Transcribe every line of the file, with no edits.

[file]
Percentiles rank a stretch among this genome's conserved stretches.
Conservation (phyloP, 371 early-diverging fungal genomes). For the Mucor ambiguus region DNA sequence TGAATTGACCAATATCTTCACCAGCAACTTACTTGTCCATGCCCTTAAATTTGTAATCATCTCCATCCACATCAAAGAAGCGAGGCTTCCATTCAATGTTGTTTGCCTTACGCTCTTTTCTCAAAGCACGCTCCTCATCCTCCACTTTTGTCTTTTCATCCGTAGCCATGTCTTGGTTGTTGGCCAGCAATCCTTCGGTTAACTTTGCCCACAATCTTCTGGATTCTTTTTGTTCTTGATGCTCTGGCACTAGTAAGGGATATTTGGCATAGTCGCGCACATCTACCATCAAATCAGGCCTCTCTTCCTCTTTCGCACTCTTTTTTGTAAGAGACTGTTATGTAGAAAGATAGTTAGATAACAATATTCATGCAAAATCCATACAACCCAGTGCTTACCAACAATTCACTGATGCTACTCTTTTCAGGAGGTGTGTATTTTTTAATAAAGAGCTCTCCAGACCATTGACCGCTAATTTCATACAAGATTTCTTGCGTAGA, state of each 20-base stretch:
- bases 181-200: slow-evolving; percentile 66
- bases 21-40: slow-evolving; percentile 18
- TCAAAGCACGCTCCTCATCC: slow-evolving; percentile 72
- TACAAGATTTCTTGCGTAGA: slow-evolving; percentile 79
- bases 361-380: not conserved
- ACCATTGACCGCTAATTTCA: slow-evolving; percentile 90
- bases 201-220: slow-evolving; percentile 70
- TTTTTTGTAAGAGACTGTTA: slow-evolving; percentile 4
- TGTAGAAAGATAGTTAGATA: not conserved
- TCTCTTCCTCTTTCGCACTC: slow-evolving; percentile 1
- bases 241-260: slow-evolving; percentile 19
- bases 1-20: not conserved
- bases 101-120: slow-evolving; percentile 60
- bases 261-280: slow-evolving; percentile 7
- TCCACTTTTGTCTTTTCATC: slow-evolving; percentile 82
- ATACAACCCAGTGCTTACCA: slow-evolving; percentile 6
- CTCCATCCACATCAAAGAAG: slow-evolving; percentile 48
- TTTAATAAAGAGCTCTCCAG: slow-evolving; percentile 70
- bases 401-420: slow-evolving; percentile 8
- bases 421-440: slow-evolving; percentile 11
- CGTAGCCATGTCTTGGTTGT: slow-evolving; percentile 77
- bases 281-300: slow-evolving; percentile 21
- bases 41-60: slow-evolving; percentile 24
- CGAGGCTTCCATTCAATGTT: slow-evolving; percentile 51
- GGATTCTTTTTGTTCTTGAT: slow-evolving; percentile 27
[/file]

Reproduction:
Percentiles rank a stretch among this genome's conserved stretches.
Conservation (phyloP, 371 early-diverging fungal genomes). For the Mucor ambiguus region DNA sequence TGAATTGACCAATATCTTCACCAGCAACTTACTTGTCCATGCCCTTAAATTTGTAATCATCTCCATCCACATCAAAGAAGCGAGGCTTCCATTCAATGTTGTTTGCCTTACGCTCTTTTCTCAAAGCACGCTCCTCATCCTCCACTTTTGTCTTTTCATCCGTAGCCATGTCTTGGTTGTTGGCCAGCAATCCTTCGGTTAACTTTGCCCACAATCTTCTGGATTCTTTTTGTTCTTGATGCTCTGGCACTAGTAAGGGATATTTGGCATAGTCGCGCACATCTACCATCAAATCAGGCCTCTCTTCCTCTTTCGCACTCTTTTTTGTAAGAGACTGTTATGTAGAAAGATAGTTAGATAACAATATTCATGCAAAATCCATACAACCCAGTGCTTACCAACAATTCACTGATGCTACTCTTTTCAGGAGGTGTGTATTTTTTAATAAAGAGCTCTCCAGACCATTGACCGCTAATTTCATACAAGATTTCTTGCGTAGA, state of each 20-base stretch:
- bases 181-200: slow-evolving; percentile 66
- bases 21-40: slow-evolving; percentile 18
- TCAAAGCACGCTCCTCATCC: slow-evolving; percentile 72
- TACAAGATTTCTTGCGTAGA: slow-evolving; percentile 79
- bases 361-380: not conserved
- ACCATTGACCGCTAATTTCA: slow-evolving; percentile 90
- bases 201-220: slow-evolving; percentile 70
- TTTTTTGTAAGAGACTGTTA: slow-evolving; percentile 4
- TGTAGAAAGATAGTTAGATA: not conserved
- TCTCTTCCTCTTTCGCACTC: slow-evolving; percentile 1
- bases 241-260: slow-evolving; percentile 19
- bases 1-20: not conserved
- bases 101-120: slow-evolving; percentile 60
- bases 261-280: slow-evolving; percentile 7
- TCCACTTTTGTCTTTTCATC: slow-evolving; percentile 82
- ATACAACCCAGTGCTTACCA: slow-evolving; percentile 6
- CTCCATCCACATCAAAGAAG: slow-evolving; percentile 48
- TTTAATAAAGAGCTCTCCAG: slow-evolving; percentile 70
- bases 401-420: slow-evolving; percentile 8
- bases 421-440: slow-evolving; percentile 11
- CGTAGCCATGTCTTGGTTGT: slow-evolving; percentile 77
- bases 281-300: slow-evolving; percentile 21
- bases 41-60: slow-evolving; percentile 24
- CGAGGCTTCCATTCAATGTT: slow-evolving; percentile 51
- GGATTCTTTTTGTTCTTGAT: slow-evolving; percentile 27